Magnetite composition as an indicator of its origin
In Fig. 7, most of the magnetite grains from the massive sulfide samples from the Pechenga and Hietaharju deposits plot in the primitive Fe-rich (MSS) and evolved Fe-rich (MSS) fields, which indicates that they crystallized with MSS, also minor amounts with ISS. These magnetite grains from the massive sulfide samples also show low-Mg contents (Fig. 5). The early-formed magnetites which crystallized with a primitive Fe-rich MSS at Sudbury have similarly anomalously low-Mg concentrations (Dare et al. 2012). Magnetites from disseminated sulfide samples from Vaara and Kevitsa also plot mostly in the Fe-rich (MSS) and evolved Fe-rich (MSS) fields, and some analyses also in the ISS field. Also, some of the magnetites in the disseminated sulfide samples from the Lomalampi deposit plot in the Fe-rich and evolved MSS fields (Fig. 7a). These magnetites from mineralized samples are also enriched in V, Ni, and Cr, which indicates that they crystallized with MSS-ISS.
One difference between magnetites from massive sulfide samples and disseminated sulfide samples is that magnetites in the former have lower Mg and higher Ga (Figs. 5 and 6), similar to magnetites in primitive Fe-rich MSS in the Sudbury ores (Dare et al. 2012). Interestingly, most of the magnetite compositions from the Vaara deposit plot in the evolved Fe-rich (MSS) field (Fig. 7a, c), despite the fact that magnetites are mostly formed in post-magmatic hydrothermal oxidation of sulfides. Also, copper and lead are higher in the Vaara magnetites than in magnetites in the other deposits (Fig. 6c), a phenomenon potentially related to the oxidation of sulfides to magnetite. In contrast, magnetite compositions from post-magmatically altered samples from the Ruossakero and Tainiovaara deposits plot clearly outside of the MSS-ISS fields (Fig. 7), potentially indicating that their original magmatic composition is hydrothermally altered.
Hydrothermal magnetite veins in the Lomalampi and Ruossakero deposits have low Ti and V concentrations compared to other magnetite occurrence styles (Fig. 5). The Lomalampi magnetite veins are also enriched in Ga. Interestingly, magnetite veins from the Ruossakero deposit are highly enriched in Ni. These vein-type magnetites plot in the hydrothermal field in Fig. 9a and have a relatively high Si + Mg content (Fig. 9c).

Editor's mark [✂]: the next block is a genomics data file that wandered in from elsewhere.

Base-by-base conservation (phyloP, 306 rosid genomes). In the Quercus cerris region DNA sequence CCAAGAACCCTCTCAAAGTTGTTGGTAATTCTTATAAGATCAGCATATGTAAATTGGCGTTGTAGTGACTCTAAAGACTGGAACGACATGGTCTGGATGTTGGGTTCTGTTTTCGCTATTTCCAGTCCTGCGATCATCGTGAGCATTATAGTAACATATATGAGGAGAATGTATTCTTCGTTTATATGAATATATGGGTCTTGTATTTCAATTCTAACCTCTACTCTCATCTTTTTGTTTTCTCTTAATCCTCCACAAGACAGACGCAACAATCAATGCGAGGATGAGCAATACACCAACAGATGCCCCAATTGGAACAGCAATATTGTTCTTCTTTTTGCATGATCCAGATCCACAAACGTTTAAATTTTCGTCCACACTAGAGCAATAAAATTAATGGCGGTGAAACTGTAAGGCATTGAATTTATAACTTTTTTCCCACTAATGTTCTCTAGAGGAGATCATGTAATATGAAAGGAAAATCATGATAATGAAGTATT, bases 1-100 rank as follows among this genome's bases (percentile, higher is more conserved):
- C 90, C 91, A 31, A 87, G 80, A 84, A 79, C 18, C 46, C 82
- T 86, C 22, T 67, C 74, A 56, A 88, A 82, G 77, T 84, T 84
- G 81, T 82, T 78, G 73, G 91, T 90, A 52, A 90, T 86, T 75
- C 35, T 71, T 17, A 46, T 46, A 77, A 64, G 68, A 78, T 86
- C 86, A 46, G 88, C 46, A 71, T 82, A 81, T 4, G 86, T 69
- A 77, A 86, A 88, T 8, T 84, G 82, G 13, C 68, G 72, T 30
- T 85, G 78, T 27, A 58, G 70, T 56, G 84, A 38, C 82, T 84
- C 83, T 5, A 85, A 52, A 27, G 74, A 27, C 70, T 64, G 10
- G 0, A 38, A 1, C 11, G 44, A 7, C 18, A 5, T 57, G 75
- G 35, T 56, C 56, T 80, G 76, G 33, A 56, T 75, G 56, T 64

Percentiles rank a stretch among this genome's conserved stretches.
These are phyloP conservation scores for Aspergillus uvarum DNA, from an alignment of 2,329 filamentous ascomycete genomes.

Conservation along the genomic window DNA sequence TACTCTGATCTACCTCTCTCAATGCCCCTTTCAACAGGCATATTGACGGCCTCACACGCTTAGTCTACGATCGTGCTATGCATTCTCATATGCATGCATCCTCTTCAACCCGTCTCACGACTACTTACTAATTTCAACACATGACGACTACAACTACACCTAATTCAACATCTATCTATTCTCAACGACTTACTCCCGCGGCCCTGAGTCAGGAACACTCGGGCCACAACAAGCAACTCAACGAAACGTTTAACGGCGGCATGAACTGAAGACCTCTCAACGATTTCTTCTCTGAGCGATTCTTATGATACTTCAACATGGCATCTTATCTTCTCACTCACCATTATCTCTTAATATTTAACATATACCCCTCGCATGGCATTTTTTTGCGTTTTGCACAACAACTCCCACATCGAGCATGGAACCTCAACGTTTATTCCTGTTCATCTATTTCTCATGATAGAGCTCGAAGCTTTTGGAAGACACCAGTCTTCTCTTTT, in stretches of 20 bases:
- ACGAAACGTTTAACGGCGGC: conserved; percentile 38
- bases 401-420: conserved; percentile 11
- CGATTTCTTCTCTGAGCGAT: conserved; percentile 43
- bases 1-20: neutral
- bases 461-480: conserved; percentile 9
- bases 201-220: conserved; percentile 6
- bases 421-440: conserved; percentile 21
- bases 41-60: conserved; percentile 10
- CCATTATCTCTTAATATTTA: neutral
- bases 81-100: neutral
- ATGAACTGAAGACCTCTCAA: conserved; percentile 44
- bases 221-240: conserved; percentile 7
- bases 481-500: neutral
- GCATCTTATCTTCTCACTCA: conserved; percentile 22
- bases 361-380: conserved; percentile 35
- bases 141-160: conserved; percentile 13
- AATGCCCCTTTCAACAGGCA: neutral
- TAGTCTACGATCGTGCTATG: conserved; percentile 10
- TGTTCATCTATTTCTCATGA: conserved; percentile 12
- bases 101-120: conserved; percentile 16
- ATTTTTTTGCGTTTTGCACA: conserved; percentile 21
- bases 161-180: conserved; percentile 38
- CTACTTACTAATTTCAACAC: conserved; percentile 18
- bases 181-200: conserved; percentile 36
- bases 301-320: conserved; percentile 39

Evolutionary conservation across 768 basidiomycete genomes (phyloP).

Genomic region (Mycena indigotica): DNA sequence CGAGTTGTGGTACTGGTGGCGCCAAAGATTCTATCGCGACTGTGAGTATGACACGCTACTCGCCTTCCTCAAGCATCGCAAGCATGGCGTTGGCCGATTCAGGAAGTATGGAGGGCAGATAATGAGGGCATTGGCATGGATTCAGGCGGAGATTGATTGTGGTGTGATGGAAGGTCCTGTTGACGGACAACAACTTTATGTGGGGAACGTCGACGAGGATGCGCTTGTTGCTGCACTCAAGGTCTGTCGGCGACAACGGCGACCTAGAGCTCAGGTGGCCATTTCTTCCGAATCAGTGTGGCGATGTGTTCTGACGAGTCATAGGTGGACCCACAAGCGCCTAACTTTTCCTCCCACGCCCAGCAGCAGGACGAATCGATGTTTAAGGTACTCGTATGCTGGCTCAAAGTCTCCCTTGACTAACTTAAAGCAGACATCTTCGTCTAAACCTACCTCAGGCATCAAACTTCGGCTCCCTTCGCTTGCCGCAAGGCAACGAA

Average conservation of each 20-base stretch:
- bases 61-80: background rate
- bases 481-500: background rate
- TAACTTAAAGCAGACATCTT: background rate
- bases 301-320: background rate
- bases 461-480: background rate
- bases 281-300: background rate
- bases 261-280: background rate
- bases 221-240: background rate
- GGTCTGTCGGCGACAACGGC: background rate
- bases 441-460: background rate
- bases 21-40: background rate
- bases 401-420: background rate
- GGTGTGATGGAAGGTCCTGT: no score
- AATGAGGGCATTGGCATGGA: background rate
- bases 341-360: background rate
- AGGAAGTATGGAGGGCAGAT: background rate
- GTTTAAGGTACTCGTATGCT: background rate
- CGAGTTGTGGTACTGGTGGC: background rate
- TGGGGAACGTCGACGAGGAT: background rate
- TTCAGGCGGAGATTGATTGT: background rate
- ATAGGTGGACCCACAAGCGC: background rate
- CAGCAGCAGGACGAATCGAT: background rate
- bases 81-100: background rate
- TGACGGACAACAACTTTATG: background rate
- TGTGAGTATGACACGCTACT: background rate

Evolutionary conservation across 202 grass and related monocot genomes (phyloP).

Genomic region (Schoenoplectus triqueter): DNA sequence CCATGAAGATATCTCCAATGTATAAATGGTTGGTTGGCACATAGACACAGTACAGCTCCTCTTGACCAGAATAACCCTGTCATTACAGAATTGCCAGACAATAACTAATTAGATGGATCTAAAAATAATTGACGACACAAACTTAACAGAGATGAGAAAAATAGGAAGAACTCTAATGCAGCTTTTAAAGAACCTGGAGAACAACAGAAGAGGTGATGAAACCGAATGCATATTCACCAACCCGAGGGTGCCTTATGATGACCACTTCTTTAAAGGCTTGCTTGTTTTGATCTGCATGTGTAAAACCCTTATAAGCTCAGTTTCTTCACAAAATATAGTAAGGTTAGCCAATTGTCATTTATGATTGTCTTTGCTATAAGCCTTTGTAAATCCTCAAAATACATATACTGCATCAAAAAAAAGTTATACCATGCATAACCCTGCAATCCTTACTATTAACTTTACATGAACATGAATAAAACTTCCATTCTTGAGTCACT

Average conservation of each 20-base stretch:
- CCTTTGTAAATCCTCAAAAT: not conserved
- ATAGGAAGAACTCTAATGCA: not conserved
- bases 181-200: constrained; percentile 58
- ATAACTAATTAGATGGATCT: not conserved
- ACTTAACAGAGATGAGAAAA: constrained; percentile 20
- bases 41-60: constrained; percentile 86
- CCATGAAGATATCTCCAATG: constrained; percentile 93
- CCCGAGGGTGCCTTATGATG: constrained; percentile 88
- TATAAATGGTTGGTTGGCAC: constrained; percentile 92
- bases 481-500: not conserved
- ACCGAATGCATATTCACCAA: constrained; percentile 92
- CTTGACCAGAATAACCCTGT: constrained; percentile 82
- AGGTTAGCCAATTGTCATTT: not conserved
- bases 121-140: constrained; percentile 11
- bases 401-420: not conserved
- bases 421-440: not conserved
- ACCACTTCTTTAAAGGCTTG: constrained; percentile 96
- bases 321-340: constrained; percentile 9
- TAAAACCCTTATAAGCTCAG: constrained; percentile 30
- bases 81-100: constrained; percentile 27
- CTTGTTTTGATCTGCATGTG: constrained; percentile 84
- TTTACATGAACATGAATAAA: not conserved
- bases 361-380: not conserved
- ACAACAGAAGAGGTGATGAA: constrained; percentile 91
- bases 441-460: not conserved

In general, Cr-magnetites can be formed by different mechanisms, including direct crystallization from a silicate magma or from a sulfide liquid, post-magmatic alteration of Cr-spinel, or during metamorphic and/or hydrothermal redox processes without a Cr-spinel precursor. Cr-magnetites analyzed in this study are enriched in Zn, Co, V, and Ni (Fig. 6d). Most samples with disseminated sulfides contain Cr-magnetites with clear petrographic evidence that they formed by alteration of magmatic Cr-spinel. The contents of Ti, Cr. and V vary in the analyzed Cr-magnetites. The highest Cr concentration occurs in magnetites that are most likely altered from chromites. Cr-magnetites in the massive sulfide sample from Pechenga have the highest V and Ti concentrations among the analyzed Cr-magnetites. Depending on the Cr content and alteration intensity, Zn is relatively high in Cr-magnetites (Fig. 6d), and in this case, the high Zn content is related to chromium spinel alteration (cf. Barnes 2000). The Pechenga massive sulfide samples with a continuous chemical variation between Cr-magnetite and magnetite demonstrate that Cr-magnetite can crystallize directly from sulfide liquid. In contrast to Cr, Ni shows a more constant concentration of around 2000 ppm. The difference in the behavior of these two metals could be related to low-temperature sulfide-oxide equilibration which affected Ni but not Cr.